If you can, incorporate a deadline into your agreement with the client. Go back over your marketing content and look for places where you can repeat or highlight this deadline date. Make it as detailed as you can. For example, 'Get it before midnight, May 3rd!' Perhaps create a countdown on a webpage. Alternatively, there may be a restriction to the number of orders that can be placed. (If you do restrict orders, be sure to publish how many orders are left available; scarcity breeds desire.)

The fear of losing out is something that motivates people more than the promise of receiving something. And the closer you get your prospect to the moment of sale, the more tension you should build.

2. The failure to provide proof.

Even if we consider ourselves to be completely rational beings (and I say this as a "numbers guy"), no transaction is ever made solely on the basis of reasoning. Emotion is a great approach to catch people's attention and get them to take action.

It's reasonable that some people are hesitant to employ emotion because it's typically viewed as manipulative. However, if we don't communicate in the language of emotion, we aren't actually communicating in the language of life. Emotionless communication isn't necessarily more truthful. Statistics and data can be manipulated just as much as language and storytelling.

However, after you've emotionally engaged a prospect, you must give them a cause to believe. You'll want to include a mechanism in your script or sales piece that allows your potential customer to rationalize their decision to employ your product or service.

Charts and data that create credibility, relevant anecdotes, compelling testimonials, a track record, expert testimony, and reassuring credentials... it all adds up to reinforce the prospect's initial emotional commitment.

If you're already using these elements, I recommend double-checking your proofs for clarity and readability. If you're using testimonials, make sure they're presented as naturally as possible. Don't rely on stock images. Use real-life customer photos. If you have the option, utilize entire names. Mention any professionals who have recommended your product.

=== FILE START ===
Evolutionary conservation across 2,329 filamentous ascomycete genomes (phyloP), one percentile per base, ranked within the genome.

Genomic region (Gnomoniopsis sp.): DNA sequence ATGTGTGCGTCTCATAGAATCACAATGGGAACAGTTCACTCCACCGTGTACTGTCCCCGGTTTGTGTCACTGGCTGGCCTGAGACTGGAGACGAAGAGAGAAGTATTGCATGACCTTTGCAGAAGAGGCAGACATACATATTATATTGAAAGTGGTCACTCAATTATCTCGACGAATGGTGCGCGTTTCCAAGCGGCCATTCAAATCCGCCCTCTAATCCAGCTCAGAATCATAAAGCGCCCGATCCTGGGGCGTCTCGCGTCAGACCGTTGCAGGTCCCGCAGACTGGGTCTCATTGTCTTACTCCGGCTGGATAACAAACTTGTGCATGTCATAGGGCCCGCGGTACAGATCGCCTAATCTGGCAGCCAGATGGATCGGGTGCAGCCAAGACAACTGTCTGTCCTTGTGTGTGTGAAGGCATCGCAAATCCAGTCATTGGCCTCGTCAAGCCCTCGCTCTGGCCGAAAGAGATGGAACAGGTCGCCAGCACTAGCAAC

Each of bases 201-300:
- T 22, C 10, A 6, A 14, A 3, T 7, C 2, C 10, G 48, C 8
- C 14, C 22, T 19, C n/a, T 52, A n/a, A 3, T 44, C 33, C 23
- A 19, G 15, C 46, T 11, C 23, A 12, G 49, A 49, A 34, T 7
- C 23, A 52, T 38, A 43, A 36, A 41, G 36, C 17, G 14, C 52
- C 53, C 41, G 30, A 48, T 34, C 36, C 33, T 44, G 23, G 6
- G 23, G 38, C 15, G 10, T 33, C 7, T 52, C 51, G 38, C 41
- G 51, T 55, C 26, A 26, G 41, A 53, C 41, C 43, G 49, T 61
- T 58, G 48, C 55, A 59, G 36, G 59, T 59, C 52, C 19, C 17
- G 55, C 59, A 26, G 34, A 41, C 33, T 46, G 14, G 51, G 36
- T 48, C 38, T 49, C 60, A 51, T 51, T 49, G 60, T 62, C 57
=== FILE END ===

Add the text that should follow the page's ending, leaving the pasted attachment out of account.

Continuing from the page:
Name the third-party sources you're using to back up your statements. And only use quotes that are long enough to illustrate that the experts are in agreement. Don't simply state that your results are excellent. Demonstrate what occurs when you achieve excellent results. Customers who are thinner. A nicer vehicle. This is a bank statement. A happy and healthy couple. And so forth.

Anything to evoke a mental image in the minds of potential buyers.

3. Failure to complete the transaction.


This is the last and most important one. So if you've been mindlessly scrolling, STOP HERE!

“Timid salespeople have slender kids,” Zig Ziglar famously quipped. Once you've completed your sales process and created a terrific sales article or advertisement, you MUST seal the deal with a real "ask" and a clear call to action. This CTA should express exactly what your buyer should do right now.

All of your hard work will be for nothing if you don't complete this final stage!

 This advice is what works for my Charlotte clients. Please feel free to forward this article to a Charlotte business associate or client who could benefit from our help — or simply direct them to our website. While most of these articles are about business strategy we also specialize in tax preparation and planning for CIYY families and business owners. We can help you with everything from cash flow analysis to financial tracking to tax planning and other consulting. We also make place for references from reputable sources.

Give me a phone or drop me an email... we'll be there for you. 

We will always make time for you. 

Sara F Gonzalez
(704) 599-3355

Kohari & Gonzalez PLLC

Recent Post

Learn How To Train Your Heart For Good Financial Stewardship.
A Certified Public Accountant's Four Keys to Financial Independence
Tips for Small Business Owners on Marketing

Subscribe To Our Newsletter

Join our subscribers list to get the latest news, updates and special offers delivered directly in your inbox.